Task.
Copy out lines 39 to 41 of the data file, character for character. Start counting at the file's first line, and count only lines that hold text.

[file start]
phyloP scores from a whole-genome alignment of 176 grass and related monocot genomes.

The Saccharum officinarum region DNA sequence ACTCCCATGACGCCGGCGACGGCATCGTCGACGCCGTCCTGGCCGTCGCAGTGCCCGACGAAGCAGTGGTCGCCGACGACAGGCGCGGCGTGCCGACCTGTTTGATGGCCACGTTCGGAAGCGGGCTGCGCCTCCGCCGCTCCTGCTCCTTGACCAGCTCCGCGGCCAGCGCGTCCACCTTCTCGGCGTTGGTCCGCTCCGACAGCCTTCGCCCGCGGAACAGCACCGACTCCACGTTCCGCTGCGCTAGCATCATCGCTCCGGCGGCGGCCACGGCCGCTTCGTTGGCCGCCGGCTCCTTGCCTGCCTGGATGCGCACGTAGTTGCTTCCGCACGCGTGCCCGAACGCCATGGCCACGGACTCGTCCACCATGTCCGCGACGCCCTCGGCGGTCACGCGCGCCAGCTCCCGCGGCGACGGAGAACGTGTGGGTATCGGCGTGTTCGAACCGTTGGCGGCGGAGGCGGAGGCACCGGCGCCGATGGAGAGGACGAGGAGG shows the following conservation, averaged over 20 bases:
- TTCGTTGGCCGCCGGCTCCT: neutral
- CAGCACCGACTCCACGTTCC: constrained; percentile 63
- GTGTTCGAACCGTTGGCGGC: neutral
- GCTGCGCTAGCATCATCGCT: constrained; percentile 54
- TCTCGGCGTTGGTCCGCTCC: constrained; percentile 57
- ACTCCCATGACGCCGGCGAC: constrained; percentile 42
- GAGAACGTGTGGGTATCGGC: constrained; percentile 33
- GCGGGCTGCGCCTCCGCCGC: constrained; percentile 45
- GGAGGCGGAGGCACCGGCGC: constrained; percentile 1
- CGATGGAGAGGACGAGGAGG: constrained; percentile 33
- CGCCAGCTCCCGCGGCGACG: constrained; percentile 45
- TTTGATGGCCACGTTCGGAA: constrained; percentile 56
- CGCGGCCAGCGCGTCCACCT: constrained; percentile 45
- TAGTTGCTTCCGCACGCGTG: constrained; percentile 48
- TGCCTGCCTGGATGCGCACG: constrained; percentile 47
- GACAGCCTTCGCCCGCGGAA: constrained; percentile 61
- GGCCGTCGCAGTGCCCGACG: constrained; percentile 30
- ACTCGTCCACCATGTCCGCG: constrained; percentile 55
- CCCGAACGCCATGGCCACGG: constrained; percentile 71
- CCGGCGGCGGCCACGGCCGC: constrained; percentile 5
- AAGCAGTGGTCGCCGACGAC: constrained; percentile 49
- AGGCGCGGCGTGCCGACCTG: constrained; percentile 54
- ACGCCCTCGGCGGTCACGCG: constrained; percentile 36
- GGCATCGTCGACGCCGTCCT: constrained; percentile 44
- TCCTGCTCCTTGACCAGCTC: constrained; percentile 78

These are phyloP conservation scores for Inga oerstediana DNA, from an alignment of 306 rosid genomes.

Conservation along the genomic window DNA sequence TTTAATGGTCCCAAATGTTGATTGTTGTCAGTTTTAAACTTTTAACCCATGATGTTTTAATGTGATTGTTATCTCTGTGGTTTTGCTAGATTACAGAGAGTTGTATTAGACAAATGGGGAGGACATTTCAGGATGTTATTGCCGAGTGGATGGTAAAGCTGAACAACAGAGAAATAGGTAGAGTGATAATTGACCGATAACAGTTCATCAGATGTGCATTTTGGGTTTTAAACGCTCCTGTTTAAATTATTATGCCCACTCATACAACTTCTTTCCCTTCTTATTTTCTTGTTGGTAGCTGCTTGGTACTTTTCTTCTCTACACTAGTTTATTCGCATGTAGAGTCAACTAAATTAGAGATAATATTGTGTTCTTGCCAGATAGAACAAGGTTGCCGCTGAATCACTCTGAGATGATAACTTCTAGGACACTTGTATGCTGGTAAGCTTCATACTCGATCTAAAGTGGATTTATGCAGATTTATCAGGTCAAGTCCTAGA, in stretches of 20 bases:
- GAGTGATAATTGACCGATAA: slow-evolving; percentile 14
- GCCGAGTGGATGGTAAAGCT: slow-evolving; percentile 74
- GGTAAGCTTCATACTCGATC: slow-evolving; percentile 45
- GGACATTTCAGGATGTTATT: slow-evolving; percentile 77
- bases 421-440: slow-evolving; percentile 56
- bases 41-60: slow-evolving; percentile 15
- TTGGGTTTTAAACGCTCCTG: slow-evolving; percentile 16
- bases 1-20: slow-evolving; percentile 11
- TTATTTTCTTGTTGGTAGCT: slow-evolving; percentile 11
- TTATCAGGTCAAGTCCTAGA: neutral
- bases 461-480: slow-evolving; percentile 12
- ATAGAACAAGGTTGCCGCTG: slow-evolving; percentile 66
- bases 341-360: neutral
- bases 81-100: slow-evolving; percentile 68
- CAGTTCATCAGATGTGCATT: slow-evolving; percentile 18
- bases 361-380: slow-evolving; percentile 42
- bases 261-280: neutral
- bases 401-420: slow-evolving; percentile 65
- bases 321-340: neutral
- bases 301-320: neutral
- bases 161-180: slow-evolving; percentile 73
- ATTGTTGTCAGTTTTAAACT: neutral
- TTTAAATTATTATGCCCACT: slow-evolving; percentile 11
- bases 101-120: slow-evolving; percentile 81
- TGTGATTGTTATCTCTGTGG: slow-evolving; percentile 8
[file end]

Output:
- TTATCAGGTCAAGTCCTAGA: neutral
- bases 461-480: slow-evolving; percentile 12
- ATAGAACAAGGTTGCCGCTG: slow-evolving; percentile 66